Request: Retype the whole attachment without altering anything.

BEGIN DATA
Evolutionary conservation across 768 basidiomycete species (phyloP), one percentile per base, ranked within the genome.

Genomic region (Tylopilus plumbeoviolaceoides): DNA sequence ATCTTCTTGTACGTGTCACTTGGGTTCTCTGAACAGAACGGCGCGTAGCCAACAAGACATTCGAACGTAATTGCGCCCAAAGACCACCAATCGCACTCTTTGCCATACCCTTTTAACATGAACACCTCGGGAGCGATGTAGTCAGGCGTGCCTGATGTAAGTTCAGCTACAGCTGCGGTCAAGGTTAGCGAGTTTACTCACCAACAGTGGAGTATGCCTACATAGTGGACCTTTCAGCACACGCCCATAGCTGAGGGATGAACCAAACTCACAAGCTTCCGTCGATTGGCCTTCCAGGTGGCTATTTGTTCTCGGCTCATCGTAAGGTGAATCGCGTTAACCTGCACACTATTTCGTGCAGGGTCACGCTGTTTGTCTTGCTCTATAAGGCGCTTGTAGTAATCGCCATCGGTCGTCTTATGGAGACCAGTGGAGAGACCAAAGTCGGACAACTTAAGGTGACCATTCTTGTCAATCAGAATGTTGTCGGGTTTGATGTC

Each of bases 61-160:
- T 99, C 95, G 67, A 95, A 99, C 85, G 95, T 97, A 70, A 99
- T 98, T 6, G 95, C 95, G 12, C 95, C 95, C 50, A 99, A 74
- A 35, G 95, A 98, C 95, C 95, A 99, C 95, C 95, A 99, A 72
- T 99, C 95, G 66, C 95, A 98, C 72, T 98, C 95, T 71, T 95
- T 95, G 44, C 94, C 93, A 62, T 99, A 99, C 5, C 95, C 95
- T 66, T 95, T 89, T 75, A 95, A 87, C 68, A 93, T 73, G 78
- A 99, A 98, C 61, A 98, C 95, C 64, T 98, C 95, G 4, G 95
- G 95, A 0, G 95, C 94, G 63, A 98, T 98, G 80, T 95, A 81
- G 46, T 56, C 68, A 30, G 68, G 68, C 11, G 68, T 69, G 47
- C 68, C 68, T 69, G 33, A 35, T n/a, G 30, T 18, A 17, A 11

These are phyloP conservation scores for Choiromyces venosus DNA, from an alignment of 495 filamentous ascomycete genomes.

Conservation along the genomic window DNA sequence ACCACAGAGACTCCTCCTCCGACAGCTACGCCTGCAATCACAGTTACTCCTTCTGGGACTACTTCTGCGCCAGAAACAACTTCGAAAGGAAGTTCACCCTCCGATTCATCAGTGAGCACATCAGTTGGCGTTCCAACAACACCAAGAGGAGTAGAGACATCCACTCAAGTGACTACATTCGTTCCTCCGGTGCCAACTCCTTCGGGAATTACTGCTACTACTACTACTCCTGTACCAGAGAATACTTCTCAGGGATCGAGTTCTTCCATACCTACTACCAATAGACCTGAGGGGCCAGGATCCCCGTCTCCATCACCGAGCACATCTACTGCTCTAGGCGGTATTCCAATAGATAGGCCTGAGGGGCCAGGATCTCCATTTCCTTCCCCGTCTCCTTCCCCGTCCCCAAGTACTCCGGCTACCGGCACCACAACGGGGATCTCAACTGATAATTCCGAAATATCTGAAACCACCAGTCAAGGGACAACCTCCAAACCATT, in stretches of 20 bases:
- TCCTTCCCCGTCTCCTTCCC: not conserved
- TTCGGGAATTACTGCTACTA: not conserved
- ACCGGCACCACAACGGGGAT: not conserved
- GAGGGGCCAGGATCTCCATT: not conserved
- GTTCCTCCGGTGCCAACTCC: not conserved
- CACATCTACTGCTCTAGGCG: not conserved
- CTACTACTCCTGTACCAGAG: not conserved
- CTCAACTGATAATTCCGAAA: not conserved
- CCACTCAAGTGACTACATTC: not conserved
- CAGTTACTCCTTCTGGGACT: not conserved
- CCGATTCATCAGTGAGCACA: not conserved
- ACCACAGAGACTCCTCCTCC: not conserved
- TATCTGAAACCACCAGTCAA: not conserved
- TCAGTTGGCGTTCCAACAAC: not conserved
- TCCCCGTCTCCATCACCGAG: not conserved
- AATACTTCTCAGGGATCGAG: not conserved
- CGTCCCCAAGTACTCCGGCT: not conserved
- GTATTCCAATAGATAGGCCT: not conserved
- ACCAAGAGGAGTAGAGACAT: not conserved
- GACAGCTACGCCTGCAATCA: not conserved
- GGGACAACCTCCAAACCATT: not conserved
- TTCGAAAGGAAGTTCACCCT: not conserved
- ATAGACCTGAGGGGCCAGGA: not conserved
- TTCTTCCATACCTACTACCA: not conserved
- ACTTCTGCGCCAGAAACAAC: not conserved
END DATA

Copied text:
Evolutionary conservation across 768 basidiomycete species (phyloP), one percentile per base, ranked within the genome.

Genomic region (Tylopilus plumbeoviolaceoides): DNA sequence ATCTTCTTGTACGTGTCACTTGGGTTCTCTGAACAGAACGGCGCGTAGCCAACAAGACATTCGAACGTAATTGCGCCCAAAGACCACCAATCGCACTCTTTGCCATACCCTTTTAACATGAACACCTCGGGAGCGATGTAGTCAGGCGTGCCTGATGTAAGTTCAGCTACAGCTGCGGTCAAGGTTAGCGAGTTTACTCACCAACAGTGGAGTATGCCTACATAGTGGACCTTTCAGCACACGCCCATAGCTGAGGGATGAACCAAACTCACAAGCTTCCGTCGATTGGCCTTCCAGGTGGCTATTTGTTCTCGGCTCATCGTAAGGTGAATCGCGTTAACCTGCACACTATTTCGTGCAGGGTCACGCTGTTTGTCTTGCTCTATAAGGCGCTTGTAGTAATCGCCATCGGTCGTCTTATGGAGACCAGTGGAGAGACCAAAGTCGGACAACTTAAGGTGACCATTCTTGTCAATCAGAATGTTGTCGGGTTTGATGTC

Each of bases 61-160:
- T 99, C 95, G 67, A 95, A 99, C 85, G 95, T 97, A 70, A 99
- T 98, T 6, G 95, C 95, G 12, C 95, C 95, C 50, A 99, A 74
- A 35, G 95, A 98, C 95, C 95, A 99, C 95, C 95, A 99, A 72
- T 99, C 95, G 66, C 95, A 98, C 72, T 98, C 95, T 71, T 95
- T 95, G 44, C 94, C 93, A 62, T 99, A 99, C 5, C 95, C 95
- T 66, T 95, T 89, T 75, A 95, A 87, C 68, A 93, T 73, G 78
- A 99, A 98, C 61, A 98, C 95, C 64, T 98, C 95, G 4, G 95
- G 95, A 0, G 95, C 94, G 63, A 98, T 98, G 80, T 95, A 81
- G 46, T 56, C 68, A 30, G 68, G 68, C 11, G 68, T 69, G 47
- C 68, C 68, T 69, G 33, A 35, T n/a, G 30, T 18, A 17, A 11

These are phyloP conservation scores for Choiromyces venosus DNA, from an alignment of 495 filamentous ascomycete genomes.

Conservation along the genomic window DNA sequence ACCACAGAGACTCCTCCTCCGACAGCTACGCCTGCAATCACAGTTACTCCTTCTGGGACTACTTCTGCGCCAGAAACAACTTCGAAAGGAAGTTCACCCTCCGATTCATCAGTGAGCACATCAGTTGGCGTTCCAACAACACCAAGAGGAGTAGAGACATCCACTCAAGTGACTACATTCGTTCCTCCGGTGCCAACTCCTTCGGGAATTACTGCTACTACTACTACTCCTGTACCAGAGAATACTTCTCAGGGATCGAGTTCTTCCATACCTACTACCAATAGACCTGAGGGGCCAGGATCCCCGTCTCCATCACCGAGCACATCTACTGCTCTAGGCGGTATTCCAATAGATAGGCCTGAGGGGCCAGGATCTCCATTTCCTTCCCCGTCTCCTTCCCCGTCCCCAAGTACTCCGGCTACCGGCACCACAACGGGGATCTCAACTGATAATTCCGAAATATCTGAAACCACCAGTCAAGGGACAACCTCCAAACCATT, in stretches of 20 bases:
- TCCTTCCCCGTCTCCTTCCC: not conserved
- TTCGGGAATTACTGCTACTA: not conserved
- ACCGGCACCACAACGGGGAT: not conserved
- GAGGGGCCAGGATCTCCATT: not conserved
- GTTCCTCCGGTGCCAACTCC: not conserved
- CACATCTACTGCTCTAGGCG: not conserved
- CTACTACTCCTGTACCAGAG: not conserved
- CTCAACTGATAATTCCGAAA: not conserved
- CCACTCAAGTGACTACATTC: not conserved
- CAGTTACTCCTTCTGGGACT: not conserved
- CCGATTCATCAGTGAGCACA: not conserved
- ACCACAGAGACTCCTCCTCC: not conserved
- TATCTGAAACCACCAGTCAA: not conserved
- TCAGTTGGCGTTCCAACAAC: not conserved
- TCCCCGTCTCCATCACCGAG: not conserved
- AATACTTCTCAGGGATCGAG: not conserved
- CGTCCCCAAGTACTCCGGCT: not conserved
- GTATTCCAATAGATAGGCCT: not conserved
- ACCAAGAGGAGTAGAGACAT: not conserved
- GACAGCTACGCCTGCAATCA: not conserved
- GGGACAACCTCCAAACCATT: not conserved
- TTCGAAAGGAAGTTCACCCT: not conserved
- ATAGACCTGAGGGGCCAGGA: not conserved
- TTCTTCCATACCTACTACCA: not conserved
- ACTTCTGCGCCAGAAACAAC: not conserved